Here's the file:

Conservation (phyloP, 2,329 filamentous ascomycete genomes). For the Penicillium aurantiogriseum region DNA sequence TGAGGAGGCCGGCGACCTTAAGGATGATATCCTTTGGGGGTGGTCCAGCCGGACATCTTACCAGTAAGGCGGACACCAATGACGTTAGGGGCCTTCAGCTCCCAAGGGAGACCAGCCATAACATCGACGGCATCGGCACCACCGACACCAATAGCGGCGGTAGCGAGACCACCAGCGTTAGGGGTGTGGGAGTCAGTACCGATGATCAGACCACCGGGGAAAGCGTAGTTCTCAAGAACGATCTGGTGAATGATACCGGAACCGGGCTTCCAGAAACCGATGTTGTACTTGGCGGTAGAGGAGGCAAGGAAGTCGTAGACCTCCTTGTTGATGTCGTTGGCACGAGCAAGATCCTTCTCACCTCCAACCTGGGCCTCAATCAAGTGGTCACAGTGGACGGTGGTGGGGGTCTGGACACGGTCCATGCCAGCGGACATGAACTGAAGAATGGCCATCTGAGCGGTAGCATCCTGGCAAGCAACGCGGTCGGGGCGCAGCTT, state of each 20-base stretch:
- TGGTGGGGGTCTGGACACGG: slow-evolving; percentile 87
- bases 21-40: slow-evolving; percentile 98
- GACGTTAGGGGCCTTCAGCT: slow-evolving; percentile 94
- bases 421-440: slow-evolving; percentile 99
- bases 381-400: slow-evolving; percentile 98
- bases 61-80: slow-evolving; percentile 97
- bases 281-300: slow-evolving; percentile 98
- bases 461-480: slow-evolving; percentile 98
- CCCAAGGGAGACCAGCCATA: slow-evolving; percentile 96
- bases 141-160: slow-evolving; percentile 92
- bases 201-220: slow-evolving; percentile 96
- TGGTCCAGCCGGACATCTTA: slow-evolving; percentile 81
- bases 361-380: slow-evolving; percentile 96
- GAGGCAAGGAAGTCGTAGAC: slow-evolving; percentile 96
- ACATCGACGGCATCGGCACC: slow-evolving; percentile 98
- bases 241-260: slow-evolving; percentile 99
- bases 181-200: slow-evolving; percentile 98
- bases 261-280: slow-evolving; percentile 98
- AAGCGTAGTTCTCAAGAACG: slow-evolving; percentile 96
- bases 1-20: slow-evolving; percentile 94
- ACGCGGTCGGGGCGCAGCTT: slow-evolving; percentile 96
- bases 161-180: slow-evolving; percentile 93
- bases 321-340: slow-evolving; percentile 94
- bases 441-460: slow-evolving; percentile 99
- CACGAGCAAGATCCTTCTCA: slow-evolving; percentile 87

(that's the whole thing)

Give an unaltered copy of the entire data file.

Conservation (phyloP, 2,329 filamentous ascomycete genomes). For the Penicillium aurantiogriseum region DNA sequence TGAGGAGGCCGGCGACCTTAAGGATGATATCCTTTGGGGGTGGTCCAGCCGGACATCTTACCAGTAAGGCGGACACCAATGACGTTAGGGGCCTTCAGCTCCCAAGGGAGACCAGCCATAACATCGACGGCATCGGCACCACCGACACCAATAGCGGCGGTAGCGAGACCACCAGCGTTAGGGGTGTGGGAGTCAGTACCGATGATCAGACCACCGGGGAAAGCGTAGTTCTCAAGAACGATCTGGTGAATGATACCGGAACCGGGCTTCCAGAAACCGATGTTGTACTTGGCGGTAGAGGAGGCAAGGAAGTCGTAGACCTCCTTGTTGATGTCGTTGGCACGAGCAAGATCCTTCTCACCTCCAACCTGGGCCTCAATCAAGTGGTCACAGTGGACGGTGGTGGGGGTCTGGACACGGTCCATGCCAGCGGACATGAACTGAAGAATGGCCATCTGAGCGGTAGCATCCTGGCAAGCAACGCGGTCGGGGCGCAGCTT, state of each 20-base stretch:
- TGGTGGGGGTCTGGACACGG: slow-evolving; percentile 87
- bases 21-40: slow-evolving; percentile 98
- GACGTTAGGGGCCTTCAGCT: slow-evolving; percentile 94
- bases 421-440: slow-evolving; percentile 99
- bases 381-400: slow-evolving; percentile 98
- bases 61-80: slow-evolving; percentile 97
- bases 281-300: slow-evolving; percentile 98
- bases 461-480: slow-evolving; percentile 98
- CCCAAGGGAGACCAGCCATA: slow-evolving; percentile 96
- bases 141-160: slow-evolving; percentile 92
- bases 201-220: slow-evolving; percentile 96
- TGGTCCAGCCGGACATCTTA: slow-evolving; percentile 81
- bases 361-380: slow-evolving; percentile 96
- GAGGCAAGGAAGTCGTAGAC: slow-evolving; percentile 96
- ACATCGACGGCATCGGCACC: slow-evolving; percentile 98
- bases 241-260: slow-evolving; percentile 99
- bases 181-200: slow-evolving; percentile 98
- bases 261-280: slow-evolving; percentile 98
- AAGCGTAGTTCTCAAGAACG: slow-evolving; percentile 96
- bases 1-20: slow-evolving; percentile 94
- ACGCGGTCGGGGCGCAGCTT: slow-evolving; percentile 96
- bases 161-180: slow-evolving; percentile 93
- bases 321-340: slow-evolving; percentile 94
- bases 441-460: slow-evolving; percentile 99
- CACGAGCAAGATCCTTCTCA: slow-evolving; percentile 87